Such incomes have nothing to do with the people who rallied vigorously for the project, who will be competing for the smaller amounts of low- and moderate-income housing, about 35% of each building.
A 7/25/14 Daily News article, Rise of residential towers in downtown Brooklyn could put a dent in rents, reported:
More than 20 new residential projects with a total of 4,000 units are due to become available in the neighborhood over the next two years — nearly double the number of apartments built in the booming area over the past decade.
...“Rents will most likely plateau for a while when all this new product comes online, just until the units get absorbed,” said new-development marketing guru Robin Schneiderman of Halstead Property Development Marketing.
Currently, rentals in the neighborhood top out at $60 a square foot. They’re likely to stay put until the new units — plus thousands of more apartments that will be built over the next 10 years — slowly get absorbed into the market, experts said.That may well meet Forest City's assumptions.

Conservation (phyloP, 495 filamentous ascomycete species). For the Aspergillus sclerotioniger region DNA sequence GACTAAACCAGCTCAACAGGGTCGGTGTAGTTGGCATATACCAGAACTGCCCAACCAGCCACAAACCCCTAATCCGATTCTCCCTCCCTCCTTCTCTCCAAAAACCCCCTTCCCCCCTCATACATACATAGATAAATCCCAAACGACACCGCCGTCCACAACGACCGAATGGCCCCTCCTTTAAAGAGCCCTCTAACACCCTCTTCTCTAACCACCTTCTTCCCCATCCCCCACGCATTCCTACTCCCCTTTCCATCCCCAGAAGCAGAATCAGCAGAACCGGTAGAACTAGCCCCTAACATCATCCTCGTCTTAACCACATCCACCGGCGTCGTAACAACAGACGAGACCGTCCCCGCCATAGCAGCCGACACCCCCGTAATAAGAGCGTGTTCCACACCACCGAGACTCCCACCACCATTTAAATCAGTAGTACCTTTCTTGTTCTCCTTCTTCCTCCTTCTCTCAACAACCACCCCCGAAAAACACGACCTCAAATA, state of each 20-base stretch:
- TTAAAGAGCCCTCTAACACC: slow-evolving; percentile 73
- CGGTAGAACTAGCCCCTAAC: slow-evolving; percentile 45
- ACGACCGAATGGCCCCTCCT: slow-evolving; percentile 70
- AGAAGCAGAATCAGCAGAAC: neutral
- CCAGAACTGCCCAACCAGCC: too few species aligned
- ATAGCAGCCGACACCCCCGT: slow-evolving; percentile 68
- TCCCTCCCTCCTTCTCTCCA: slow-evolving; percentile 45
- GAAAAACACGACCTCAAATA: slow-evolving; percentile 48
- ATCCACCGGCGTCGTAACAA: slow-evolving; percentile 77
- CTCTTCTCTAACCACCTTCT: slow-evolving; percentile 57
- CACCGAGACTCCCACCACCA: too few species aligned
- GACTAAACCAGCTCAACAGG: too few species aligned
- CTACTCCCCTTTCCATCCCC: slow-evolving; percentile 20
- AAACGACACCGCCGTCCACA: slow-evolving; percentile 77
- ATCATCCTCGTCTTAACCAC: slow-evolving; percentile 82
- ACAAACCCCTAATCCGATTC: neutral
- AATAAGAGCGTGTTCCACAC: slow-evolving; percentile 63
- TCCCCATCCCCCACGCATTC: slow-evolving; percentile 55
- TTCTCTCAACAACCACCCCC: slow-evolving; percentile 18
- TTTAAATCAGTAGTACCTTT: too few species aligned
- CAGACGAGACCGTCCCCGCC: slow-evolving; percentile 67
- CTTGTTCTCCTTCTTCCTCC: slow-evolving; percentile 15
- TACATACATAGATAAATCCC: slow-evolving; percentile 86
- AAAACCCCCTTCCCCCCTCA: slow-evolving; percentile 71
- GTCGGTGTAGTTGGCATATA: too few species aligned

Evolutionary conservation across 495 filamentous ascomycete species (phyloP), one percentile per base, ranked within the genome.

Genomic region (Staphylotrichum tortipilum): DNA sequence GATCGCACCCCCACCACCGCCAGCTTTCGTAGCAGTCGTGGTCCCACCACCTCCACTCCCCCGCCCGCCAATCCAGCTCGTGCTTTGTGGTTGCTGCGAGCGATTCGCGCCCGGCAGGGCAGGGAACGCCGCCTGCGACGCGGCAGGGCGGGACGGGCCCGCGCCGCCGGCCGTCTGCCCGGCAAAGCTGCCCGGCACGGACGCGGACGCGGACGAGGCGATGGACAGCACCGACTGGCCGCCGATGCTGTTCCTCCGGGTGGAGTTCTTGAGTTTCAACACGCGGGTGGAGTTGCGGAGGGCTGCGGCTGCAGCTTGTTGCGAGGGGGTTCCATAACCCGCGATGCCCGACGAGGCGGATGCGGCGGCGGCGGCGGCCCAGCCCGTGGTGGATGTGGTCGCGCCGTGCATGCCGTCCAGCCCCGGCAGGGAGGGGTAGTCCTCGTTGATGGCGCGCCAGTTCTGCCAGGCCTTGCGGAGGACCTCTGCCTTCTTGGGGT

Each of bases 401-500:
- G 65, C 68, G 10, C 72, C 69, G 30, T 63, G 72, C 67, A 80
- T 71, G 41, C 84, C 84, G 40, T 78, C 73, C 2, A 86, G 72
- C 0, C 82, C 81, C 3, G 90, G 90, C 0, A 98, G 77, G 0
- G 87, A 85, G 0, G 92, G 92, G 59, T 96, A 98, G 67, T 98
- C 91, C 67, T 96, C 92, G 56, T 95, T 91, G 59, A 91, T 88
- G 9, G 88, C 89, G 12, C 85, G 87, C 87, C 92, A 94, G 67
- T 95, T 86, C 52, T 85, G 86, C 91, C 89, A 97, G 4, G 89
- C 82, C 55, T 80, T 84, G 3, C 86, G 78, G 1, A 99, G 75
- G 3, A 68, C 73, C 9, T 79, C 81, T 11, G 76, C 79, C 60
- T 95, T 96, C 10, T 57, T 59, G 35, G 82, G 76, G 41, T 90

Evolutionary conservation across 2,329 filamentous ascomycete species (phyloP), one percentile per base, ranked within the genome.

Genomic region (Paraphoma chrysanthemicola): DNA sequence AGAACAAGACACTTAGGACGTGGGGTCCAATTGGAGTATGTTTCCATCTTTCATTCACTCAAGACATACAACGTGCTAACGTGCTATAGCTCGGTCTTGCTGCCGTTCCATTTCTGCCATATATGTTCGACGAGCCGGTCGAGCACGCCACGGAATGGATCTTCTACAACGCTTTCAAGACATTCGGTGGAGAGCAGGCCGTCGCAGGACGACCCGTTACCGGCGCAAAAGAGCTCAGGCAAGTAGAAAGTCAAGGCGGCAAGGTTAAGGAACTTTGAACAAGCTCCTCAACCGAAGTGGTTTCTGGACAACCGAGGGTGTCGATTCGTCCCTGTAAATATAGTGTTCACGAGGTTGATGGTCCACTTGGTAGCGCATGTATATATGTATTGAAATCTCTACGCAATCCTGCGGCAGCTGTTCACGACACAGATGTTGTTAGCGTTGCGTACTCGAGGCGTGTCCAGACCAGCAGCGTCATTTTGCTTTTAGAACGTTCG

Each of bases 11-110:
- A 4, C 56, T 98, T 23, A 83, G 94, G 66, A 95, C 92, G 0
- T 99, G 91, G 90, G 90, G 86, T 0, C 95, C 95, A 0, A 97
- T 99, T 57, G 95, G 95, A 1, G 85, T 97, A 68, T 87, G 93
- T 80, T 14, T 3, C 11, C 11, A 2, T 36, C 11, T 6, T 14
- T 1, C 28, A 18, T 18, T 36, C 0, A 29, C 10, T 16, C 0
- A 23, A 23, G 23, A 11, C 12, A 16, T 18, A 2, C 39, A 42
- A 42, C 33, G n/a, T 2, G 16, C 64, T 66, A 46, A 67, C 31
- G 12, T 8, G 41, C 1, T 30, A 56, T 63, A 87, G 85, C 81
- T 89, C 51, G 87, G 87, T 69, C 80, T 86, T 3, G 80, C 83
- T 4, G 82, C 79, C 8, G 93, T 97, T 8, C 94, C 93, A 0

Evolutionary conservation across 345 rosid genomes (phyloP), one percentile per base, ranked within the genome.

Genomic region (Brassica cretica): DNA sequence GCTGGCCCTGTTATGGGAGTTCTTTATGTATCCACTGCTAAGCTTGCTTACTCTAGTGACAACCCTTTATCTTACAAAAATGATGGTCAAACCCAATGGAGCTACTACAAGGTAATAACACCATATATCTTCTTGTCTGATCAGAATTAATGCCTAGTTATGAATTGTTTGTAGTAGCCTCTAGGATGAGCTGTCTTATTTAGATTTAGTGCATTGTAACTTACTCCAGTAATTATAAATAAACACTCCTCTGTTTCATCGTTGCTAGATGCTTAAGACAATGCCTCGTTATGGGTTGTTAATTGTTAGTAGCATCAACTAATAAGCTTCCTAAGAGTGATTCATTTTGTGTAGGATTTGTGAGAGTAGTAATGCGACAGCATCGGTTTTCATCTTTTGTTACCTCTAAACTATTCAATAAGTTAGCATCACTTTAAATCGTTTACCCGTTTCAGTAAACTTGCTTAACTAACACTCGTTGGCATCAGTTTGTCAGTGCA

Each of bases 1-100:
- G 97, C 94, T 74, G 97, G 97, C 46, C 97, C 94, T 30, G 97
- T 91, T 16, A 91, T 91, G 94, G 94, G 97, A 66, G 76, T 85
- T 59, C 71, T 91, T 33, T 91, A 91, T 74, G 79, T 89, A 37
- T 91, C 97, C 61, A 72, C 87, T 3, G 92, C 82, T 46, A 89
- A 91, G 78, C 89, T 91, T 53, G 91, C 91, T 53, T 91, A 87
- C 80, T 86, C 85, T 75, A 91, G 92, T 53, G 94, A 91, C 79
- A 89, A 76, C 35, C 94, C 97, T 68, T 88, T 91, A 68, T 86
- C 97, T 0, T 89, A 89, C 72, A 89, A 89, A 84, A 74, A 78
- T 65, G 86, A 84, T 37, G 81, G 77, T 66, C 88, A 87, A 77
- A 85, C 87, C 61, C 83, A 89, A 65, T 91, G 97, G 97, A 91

Alternatively, if funding is available, Forest City and its joint venture partner/overseer, the Chinese government-owned Greenland Group, might change the schedule to move some of the affordable housing up, assuming the city provides sufficient tax-exempt financing and direct subsidies.
Update: The above statement was very, very true. Shortly after this was published, Atlantic Yards was renamed Pacific Park!